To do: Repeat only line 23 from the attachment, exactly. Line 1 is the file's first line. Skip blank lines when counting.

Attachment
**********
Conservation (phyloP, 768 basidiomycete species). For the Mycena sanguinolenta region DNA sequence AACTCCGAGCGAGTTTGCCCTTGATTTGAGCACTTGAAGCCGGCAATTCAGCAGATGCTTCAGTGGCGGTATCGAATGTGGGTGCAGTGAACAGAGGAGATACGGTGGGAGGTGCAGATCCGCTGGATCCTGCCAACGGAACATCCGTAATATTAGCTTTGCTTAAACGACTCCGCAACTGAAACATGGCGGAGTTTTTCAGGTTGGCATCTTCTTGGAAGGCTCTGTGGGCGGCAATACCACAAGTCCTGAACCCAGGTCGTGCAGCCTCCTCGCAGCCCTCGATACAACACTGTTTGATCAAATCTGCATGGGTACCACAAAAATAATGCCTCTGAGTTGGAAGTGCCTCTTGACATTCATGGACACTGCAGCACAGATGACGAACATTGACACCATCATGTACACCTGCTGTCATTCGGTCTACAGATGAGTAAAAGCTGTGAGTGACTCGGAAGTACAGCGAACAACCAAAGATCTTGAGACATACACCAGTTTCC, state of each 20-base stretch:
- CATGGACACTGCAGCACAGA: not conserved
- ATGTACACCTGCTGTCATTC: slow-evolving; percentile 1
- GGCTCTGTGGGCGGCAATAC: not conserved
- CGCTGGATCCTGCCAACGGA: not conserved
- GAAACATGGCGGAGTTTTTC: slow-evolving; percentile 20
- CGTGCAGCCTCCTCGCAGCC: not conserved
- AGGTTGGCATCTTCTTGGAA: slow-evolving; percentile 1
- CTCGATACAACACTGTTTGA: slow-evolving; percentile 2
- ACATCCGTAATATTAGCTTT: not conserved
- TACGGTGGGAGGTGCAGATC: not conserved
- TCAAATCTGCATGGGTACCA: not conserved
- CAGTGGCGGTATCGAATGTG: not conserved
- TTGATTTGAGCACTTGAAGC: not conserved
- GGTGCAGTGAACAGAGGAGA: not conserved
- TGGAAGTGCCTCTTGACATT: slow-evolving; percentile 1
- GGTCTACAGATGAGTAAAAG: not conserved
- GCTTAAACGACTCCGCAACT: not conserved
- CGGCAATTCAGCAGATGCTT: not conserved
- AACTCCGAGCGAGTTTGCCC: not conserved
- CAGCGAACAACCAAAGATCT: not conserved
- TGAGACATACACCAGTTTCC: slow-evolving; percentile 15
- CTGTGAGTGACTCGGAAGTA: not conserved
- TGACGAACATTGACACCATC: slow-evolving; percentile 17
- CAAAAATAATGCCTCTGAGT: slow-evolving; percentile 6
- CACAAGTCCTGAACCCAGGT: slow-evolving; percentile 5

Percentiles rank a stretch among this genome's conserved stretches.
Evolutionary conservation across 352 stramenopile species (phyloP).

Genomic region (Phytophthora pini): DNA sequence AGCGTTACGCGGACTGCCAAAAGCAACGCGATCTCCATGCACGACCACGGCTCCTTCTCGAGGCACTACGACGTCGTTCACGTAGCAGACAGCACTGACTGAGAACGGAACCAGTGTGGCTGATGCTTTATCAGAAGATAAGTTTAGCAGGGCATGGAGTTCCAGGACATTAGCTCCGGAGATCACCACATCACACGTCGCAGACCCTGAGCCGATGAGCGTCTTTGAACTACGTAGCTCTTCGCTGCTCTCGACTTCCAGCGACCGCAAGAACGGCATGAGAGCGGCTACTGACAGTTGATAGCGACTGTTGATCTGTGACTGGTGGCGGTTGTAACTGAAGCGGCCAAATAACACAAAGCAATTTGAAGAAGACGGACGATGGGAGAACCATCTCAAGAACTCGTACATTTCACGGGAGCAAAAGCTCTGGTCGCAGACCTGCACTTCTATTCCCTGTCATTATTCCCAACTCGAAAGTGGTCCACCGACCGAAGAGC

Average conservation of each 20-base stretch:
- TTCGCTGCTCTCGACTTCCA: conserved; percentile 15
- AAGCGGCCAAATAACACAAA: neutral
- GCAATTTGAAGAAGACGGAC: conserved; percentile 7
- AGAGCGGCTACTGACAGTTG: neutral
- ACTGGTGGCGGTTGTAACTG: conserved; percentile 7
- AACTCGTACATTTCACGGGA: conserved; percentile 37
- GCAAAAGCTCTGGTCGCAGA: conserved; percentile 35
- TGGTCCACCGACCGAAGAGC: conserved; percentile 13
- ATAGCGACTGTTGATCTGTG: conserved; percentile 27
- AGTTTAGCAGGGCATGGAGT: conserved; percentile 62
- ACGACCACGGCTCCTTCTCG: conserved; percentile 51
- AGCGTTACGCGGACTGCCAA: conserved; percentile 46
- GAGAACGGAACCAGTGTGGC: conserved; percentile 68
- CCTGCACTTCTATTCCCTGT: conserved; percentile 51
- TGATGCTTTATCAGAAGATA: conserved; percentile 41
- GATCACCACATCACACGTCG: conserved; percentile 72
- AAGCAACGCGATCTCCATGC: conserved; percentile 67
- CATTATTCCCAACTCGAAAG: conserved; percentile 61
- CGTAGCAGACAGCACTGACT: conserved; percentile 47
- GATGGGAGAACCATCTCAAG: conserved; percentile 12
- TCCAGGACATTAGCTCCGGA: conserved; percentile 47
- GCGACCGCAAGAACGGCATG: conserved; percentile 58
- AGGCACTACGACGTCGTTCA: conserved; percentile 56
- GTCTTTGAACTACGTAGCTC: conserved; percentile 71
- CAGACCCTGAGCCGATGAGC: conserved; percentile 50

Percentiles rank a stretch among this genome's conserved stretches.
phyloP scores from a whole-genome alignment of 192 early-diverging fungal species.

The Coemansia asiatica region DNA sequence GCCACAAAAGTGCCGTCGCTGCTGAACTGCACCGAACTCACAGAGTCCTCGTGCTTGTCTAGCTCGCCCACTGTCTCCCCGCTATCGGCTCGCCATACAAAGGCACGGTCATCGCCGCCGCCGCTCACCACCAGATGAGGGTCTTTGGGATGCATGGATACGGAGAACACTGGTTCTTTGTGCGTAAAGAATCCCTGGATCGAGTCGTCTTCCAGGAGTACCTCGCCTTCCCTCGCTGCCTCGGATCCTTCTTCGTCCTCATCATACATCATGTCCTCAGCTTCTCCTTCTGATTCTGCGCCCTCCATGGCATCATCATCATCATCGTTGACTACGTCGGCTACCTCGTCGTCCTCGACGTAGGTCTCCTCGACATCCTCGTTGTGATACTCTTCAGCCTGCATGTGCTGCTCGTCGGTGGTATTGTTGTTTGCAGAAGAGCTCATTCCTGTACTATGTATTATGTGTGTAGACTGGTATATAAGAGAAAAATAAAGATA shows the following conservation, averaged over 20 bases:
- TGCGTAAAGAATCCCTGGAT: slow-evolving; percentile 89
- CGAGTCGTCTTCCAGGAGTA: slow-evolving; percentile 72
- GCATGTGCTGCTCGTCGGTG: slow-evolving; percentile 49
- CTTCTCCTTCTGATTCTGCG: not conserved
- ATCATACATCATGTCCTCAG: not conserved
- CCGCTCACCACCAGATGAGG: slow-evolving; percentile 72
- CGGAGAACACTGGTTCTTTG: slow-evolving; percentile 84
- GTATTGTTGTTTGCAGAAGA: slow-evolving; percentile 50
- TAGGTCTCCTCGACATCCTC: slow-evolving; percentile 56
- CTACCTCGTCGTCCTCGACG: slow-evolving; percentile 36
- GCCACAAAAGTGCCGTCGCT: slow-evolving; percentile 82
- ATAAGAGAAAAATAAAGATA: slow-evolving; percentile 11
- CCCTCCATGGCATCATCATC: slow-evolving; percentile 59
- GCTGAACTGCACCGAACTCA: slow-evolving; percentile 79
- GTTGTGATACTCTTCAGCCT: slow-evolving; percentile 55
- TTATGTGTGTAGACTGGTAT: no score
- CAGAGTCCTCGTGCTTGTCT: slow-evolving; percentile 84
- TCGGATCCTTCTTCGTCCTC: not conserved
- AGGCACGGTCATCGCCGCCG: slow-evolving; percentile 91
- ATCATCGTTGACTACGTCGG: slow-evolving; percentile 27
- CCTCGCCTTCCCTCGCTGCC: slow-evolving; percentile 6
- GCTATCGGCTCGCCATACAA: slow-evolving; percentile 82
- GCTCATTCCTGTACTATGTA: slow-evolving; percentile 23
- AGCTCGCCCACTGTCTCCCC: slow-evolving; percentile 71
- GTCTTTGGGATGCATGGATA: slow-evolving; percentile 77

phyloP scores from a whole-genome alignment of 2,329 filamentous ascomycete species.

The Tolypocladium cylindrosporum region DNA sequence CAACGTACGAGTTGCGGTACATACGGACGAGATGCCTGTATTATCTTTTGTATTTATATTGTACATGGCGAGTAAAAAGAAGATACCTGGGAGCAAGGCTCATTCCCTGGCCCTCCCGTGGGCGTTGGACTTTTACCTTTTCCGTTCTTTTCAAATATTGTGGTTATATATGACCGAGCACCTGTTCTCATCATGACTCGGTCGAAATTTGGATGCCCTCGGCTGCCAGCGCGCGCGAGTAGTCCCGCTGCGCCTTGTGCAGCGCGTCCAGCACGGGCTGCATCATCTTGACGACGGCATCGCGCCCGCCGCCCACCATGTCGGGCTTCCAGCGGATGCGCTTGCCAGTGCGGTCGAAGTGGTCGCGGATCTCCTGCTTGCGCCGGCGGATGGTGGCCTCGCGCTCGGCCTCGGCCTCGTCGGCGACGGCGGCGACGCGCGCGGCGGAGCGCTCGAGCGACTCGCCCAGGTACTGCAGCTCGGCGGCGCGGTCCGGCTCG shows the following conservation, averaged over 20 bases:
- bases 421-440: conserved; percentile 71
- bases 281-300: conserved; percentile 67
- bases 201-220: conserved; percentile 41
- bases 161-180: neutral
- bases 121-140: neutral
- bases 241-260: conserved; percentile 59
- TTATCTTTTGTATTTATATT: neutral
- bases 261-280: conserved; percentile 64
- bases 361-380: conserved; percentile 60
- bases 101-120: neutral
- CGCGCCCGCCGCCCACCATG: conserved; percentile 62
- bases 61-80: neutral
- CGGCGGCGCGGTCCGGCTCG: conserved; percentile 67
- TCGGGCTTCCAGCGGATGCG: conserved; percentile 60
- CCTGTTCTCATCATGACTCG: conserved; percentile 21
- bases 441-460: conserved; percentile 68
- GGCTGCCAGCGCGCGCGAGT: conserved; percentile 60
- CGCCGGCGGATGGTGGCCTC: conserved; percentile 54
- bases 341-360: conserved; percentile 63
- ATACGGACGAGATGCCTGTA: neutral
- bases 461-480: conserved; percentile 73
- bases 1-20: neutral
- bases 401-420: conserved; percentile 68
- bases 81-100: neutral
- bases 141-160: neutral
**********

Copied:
- CTGTGAGTGACTCGGAAGTA: not conserved